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30 May 2011

Nurturing Positive Feelings Dramatically Improves Employee Performance

This entry is part 1 of 11 in the series Placebo Management

Nurturing positive feelings inside employees improves their performance. I read two articles that support this.

One deals with the positive feelings from comments (Harvard Business Review, May 2011 edition). The other is about nurturing positive feelings from superstitions (Psychological Science). Both talk about research from Dr. Lysann Damisch of the University of Cologne.

Nurturing Positive Feelings Includes Confidence

Nurturing positive feelings can build stronger teams.

Nurturing positive feelings in employees is hard work because too often business cultures see such efforts as soft and weak leadership.

They reminded me of the commentary from the Top Gun DVD (Widescreen Special Collector’s Edition). A Top Gun instructor, who was a technical advisor for the movie, keyed in on the importance of pilots’ confidence. They need to feel invincible. Thus, the crisis of confidence that Tom Cruise’s character, Maverick, had after his partner’s death is very real and dangerous.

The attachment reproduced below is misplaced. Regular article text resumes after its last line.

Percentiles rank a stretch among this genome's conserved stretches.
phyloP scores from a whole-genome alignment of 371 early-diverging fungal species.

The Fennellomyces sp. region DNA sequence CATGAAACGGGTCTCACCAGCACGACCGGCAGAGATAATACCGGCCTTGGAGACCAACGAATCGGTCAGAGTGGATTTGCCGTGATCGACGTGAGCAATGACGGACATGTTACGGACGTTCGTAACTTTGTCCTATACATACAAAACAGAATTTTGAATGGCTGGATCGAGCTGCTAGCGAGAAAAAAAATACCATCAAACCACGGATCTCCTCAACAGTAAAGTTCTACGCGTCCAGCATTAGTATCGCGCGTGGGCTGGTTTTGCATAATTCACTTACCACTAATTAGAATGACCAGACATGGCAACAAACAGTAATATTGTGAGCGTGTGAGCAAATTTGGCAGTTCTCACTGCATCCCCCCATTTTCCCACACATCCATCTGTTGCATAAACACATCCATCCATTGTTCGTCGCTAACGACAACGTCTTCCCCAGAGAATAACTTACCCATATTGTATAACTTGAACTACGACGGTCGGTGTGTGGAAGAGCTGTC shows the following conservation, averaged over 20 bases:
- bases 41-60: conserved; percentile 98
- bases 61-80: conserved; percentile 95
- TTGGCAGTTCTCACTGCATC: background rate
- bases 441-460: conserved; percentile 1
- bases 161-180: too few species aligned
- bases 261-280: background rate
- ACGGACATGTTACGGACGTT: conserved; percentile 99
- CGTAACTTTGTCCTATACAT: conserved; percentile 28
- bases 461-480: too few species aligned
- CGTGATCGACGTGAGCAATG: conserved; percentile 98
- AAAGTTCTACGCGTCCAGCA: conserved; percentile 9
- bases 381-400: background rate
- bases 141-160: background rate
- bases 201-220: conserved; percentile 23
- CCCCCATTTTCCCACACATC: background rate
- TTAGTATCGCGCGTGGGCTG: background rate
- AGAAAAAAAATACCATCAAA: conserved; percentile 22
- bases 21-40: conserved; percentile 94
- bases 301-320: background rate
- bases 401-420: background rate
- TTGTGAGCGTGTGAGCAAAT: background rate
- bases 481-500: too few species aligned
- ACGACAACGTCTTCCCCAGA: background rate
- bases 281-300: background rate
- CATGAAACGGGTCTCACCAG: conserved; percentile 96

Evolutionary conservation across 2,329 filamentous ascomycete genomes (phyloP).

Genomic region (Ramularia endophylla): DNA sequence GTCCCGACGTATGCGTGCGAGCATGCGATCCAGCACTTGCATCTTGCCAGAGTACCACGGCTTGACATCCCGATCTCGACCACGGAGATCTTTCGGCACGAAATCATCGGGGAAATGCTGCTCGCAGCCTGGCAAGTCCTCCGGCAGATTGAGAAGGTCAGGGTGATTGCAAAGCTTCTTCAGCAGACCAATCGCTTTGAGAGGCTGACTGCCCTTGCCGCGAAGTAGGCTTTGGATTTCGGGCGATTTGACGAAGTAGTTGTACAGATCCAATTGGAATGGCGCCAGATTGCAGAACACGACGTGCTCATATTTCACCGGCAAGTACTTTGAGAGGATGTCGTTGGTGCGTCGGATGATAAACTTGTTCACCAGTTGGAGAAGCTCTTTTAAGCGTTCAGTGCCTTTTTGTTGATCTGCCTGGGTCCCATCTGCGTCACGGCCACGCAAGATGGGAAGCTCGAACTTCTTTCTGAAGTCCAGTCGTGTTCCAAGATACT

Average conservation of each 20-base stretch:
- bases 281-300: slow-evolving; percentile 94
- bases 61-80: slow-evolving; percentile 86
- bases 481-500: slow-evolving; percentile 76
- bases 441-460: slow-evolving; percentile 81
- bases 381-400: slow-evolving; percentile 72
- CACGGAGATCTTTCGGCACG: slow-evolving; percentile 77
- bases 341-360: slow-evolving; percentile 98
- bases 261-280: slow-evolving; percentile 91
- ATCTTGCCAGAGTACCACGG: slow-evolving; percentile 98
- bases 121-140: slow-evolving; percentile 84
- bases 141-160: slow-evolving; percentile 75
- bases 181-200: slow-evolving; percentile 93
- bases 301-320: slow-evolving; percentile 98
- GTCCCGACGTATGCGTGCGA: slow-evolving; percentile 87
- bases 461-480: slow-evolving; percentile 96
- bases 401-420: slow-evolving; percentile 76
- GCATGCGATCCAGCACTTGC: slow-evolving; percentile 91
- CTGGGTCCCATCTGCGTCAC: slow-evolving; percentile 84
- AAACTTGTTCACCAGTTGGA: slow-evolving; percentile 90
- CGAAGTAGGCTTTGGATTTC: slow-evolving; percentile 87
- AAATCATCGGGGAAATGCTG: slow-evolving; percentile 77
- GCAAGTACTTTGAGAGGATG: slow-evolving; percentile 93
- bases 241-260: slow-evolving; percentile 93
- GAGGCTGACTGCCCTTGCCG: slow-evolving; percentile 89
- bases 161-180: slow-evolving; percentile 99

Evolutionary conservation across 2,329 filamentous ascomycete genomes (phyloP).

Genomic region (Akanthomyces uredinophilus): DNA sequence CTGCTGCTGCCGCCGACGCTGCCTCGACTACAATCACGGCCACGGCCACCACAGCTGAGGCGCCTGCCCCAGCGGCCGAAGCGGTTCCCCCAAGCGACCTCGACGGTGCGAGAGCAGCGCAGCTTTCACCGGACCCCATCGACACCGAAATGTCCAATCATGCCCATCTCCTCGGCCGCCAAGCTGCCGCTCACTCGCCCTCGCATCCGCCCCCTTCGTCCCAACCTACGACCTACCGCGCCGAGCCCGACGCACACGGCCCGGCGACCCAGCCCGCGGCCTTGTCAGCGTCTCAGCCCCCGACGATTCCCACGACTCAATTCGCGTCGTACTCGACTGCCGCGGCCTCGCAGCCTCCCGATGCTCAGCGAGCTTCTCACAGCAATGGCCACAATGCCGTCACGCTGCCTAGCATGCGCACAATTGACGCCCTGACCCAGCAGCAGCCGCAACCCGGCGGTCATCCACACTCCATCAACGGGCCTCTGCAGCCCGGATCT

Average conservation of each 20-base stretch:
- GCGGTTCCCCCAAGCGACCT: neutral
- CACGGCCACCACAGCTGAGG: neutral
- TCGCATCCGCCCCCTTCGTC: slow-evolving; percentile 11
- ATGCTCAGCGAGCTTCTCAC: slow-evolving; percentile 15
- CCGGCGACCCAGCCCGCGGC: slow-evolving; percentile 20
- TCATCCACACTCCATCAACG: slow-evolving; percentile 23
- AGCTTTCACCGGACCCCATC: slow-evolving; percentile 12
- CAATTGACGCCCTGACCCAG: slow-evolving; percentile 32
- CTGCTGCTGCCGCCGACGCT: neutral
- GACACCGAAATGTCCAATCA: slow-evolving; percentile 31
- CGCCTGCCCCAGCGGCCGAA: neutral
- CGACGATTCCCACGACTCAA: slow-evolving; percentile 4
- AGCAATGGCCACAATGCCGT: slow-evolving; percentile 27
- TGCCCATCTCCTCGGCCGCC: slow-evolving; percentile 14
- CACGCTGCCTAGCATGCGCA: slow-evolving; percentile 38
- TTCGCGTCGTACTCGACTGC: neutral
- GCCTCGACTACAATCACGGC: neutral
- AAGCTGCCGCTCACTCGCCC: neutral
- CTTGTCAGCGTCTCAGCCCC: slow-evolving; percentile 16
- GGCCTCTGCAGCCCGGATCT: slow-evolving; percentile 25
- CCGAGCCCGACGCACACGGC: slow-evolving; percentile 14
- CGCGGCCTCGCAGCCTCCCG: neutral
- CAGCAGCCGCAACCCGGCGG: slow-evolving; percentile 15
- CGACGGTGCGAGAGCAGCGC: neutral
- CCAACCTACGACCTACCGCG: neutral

Many times though the workplace seems more concerned with telling employees what they are doing wrong rather than doing right. How successful can this be? It seems to go against nurturing positive feelings to enhance performance.

How much better would employees do if we took the Top Gun instructor’s advice? Research suggests, “They would certainly do much better.”

Why Nurturing Positives Feelings Can Be Hard To Do

Part of the problem is systemic. Managers who regularly point out employee errors come across as tougher than those who reinforce successes. Emotionally, people link toughness to criticism and gentleness to compliments.

As a result, it’s very hard for managers to show strength when complimenting. Moreover, in some managers, such complimenting can trigger undesirable feelings of being “soft.” This can be a fearsome personal event. It’s especially true in a organizational culture that has even a small bit of machismo in it.

However, what studies like this show is that the emotional state of employees is far more important than their mental state when it comes to performance. To tap these feelings it will take very secure managers and very self-aware cultures. Otherwise, managers who are successful in this will just come across as soft and weak.

Series NavigationPlacebo Management: Impacting Employees’ Beliefs >>

1 Response

  1. Pingback : 12 Most Effective Morale Builders That Don’t Cost a Cent | 12 Most

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